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IOGA: An instance-oriented genetic algorithm

  • Richard S. Forsyth
Modifications and Extensions of Evolutionary Algorithms Further Modifications and Extensionds
Part of the Lecture Notes in Computer Science book series (LNCS, volume 1141)

Abstract

Instance-based methods of classification are easy to implement, easy to explain and relatively robust. Furthermore, they have often been found in empirical studies to be competitive in accuracy with more sophisticated classification techniques (Aha et al., 1991; Weiss & Kulikowski, 1991; Fogarty, 1992; Michie et al., 1994). However, a twofold drawback of the simplest instance-based classification method (1-NNC) is that it requires the storage of all training instances and the use of all attributes or features on which those instances are measured — thus failing to exhibit the cognitive economy which is the hallmark of successful learning (Wolff, 1991). Previous researchers have proposed ways of adapting the basic 1-NNC algorithm either to select only a subset of training cases (‘prototypes’) or to discard redundant and/or ‘noisy’ attributes, but not to do both at once. The present paper describes a program (IOGA) that uses an evolutionary algorithm to select prototypical cases and relevant attributes simultaneously, and evaluates it empirically by application to a set of test problems from a variety of fields. These trials show that very considerable economization of storage can be achieved, coupled with a modest gain in accuracy.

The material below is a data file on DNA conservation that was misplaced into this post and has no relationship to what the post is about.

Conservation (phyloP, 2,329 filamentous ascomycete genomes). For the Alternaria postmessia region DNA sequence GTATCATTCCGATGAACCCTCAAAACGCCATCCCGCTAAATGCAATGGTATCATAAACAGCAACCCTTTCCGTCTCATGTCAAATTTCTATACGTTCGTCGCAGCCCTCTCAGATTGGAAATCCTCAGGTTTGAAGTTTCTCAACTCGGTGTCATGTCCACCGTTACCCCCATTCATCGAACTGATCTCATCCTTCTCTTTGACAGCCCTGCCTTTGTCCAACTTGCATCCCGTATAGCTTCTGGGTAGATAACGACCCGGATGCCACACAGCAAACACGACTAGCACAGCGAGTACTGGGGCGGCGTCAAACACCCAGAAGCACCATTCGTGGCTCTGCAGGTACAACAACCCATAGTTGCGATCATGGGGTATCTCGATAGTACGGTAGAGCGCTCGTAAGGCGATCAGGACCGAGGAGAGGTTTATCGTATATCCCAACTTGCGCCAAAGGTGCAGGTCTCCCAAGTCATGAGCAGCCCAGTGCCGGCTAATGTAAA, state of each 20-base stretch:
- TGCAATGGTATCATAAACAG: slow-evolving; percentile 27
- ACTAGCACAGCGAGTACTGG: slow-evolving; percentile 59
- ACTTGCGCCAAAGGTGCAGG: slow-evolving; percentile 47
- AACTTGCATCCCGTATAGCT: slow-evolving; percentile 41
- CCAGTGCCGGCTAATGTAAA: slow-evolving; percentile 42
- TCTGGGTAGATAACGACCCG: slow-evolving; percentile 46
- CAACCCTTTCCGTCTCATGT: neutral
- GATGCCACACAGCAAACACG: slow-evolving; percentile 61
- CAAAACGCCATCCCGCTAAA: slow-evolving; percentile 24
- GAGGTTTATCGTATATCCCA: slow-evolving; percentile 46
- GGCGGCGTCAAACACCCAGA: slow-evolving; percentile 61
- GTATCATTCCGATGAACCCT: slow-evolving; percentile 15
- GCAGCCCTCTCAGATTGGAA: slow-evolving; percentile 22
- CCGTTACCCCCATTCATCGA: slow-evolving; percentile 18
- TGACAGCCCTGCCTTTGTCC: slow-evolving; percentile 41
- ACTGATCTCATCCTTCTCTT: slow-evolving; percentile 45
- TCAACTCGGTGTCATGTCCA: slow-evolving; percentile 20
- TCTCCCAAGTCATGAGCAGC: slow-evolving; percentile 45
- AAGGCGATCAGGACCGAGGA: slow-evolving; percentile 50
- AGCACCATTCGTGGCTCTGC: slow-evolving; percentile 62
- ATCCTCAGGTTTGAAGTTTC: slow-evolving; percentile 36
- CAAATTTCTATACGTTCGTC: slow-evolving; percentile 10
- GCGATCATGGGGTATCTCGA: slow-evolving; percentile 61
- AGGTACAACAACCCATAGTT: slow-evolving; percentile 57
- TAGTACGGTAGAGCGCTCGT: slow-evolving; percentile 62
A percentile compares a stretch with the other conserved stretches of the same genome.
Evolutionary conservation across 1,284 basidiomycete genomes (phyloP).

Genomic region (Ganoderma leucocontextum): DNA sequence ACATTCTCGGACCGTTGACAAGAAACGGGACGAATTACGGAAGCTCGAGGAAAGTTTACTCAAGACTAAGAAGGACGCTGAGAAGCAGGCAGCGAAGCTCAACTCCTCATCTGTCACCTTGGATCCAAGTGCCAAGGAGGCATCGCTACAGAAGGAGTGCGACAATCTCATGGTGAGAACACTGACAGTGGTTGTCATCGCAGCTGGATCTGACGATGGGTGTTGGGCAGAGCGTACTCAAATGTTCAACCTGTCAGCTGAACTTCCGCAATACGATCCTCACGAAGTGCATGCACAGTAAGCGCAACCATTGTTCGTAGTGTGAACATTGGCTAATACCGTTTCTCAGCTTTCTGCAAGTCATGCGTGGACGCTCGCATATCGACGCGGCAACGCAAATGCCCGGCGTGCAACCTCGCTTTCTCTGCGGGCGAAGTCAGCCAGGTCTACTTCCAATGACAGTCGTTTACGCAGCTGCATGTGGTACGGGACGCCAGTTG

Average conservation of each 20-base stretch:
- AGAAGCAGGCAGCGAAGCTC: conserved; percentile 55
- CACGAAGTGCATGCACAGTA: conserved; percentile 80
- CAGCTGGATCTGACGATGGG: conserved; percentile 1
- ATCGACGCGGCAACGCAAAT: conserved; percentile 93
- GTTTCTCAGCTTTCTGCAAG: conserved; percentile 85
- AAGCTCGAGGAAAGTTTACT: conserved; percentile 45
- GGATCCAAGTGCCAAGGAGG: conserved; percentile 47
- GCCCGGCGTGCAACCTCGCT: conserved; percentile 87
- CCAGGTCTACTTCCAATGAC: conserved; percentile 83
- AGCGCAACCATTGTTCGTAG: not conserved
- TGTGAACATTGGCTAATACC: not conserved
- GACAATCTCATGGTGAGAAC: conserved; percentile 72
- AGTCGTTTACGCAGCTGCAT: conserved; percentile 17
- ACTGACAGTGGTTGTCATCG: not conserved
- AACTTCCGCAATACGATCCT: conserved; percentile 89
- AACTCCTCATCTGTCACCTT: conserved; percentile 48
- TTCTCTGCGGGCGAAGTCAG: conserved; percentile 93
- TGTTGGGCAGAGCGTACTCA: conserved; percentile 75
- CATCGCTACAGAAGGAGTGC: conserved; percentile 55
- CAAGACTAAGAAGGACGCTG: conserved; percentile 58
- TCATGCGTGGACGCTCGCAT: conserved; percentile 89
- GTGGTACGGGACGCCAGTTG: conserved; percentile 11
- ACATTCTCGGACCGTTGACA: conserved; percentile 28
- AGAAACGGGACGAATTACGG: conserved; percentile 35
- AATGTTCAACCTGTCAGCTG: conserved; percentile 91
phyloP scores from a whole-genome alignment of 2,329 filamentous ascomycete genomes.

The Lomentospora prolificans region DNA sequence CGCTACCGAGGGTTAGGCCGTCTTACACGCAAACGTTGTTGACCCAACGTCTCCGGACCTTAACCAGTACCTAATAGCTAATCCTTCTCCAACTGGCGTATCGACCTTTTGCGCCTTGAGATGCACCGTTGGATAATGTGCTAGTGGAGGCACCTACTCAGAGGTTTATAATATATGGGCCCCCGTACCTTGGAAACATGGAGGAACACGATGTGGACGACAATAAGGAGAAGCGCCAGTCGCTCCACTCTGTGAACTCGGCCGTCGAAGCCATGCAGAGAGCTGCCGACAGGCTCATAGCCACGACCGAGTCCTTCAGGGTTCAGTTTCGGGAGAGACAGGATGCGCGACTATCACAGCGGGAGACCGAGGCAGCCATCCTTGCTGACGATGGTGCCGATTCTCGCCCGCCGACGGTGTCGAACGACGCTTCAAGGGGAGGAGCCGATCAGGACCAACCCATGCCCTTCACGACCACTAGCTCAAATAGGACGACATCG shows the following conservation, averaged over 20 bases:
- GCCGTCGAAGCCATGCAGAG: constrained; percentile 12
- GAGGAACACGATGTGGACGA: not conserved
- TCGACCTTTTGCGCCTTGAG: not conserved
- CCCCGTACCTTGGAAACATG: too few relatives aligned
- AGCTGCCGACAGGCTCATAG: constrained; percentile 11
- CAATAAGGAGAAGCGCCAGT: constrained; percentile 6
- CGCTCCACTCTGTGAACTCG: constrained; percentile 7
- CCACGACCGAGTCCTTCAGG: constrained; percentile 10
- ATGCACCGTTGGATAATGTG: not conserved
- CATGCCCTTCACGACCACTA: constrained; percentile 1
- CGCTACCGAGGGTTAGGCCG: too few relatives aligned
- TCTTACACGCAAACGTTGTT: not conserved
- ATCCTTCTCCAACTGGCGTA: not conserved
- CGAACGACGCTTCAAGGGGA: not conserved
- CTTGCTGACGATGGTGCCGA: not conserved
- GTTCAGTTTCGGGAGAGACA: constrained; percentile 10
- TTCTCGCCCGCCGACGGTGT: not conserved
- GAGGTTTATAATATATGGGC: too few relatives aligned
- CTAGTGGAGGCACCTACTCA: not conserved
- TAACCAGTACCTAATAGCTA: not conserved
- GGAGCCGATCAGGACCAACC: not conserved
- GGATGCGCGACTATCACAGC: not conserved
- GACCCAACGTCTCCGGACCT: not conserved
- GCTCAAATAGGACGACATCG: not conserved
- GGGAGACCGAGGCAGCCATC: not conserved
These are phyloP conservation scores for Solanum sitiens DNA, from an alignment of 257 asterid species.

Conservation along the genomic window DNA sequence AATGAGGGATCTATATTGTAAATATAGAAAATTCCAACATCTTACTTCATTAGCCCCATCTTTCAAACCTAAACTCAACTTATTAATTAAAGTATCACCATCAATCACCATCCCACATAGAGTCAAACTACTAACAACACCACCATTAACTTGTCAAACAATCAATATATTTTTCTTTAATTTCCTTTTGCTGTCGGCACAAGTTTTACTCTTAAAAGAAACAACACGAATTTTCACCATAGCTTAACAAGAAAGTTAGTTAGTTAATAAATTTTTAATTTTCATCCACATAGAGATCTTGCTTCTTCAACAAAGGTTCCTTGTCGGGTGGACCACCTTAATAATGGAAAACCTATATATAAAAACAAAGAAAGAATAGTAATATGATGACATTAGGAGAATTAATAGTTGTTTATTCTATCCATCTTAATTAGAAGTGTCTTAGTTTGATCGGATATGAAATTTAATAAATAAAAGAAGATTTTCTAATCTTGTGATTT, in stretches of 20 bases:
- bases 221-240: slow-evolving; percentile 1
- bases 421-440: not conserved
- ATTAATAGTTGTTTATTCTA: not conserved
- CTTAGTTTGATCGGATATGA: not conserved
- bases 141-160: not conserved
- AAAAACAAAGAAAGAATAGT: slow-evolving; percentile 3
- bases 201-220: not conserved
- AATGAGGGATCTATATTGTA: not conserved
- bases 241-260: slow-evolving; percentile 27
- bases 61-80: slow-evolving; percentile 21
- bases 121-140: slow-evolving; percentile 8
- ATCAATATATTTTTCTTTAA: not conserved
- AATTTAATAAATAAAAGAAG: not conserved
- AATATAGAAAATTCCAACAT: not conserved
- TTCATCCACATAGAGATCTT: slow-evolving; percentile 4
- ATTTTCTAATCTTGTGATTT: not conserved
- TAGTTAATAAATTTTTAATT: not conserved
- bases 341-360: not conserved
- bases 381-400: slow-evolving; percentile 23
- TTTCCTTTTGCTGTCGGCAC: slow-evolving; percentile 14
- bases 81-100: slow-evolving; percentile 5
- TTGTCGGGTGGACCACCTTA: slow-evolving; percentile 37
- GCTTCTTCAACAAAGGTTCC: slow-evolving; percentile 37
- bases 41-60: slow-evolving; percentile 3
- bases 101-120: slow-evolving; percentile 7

Keywords

Dimensionality Reduction Evolutionary Computing Feature Selection Nearest-Neighbour Classification 

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Copyright information

© Springer-Verlag Berlin Heidelberg 1996

Authors and Affiliations

  • Richard S. Forsyth
    • 1
  1. 1.Department of Mathematical SciencesUniversity of the West of EnglandBristolUK

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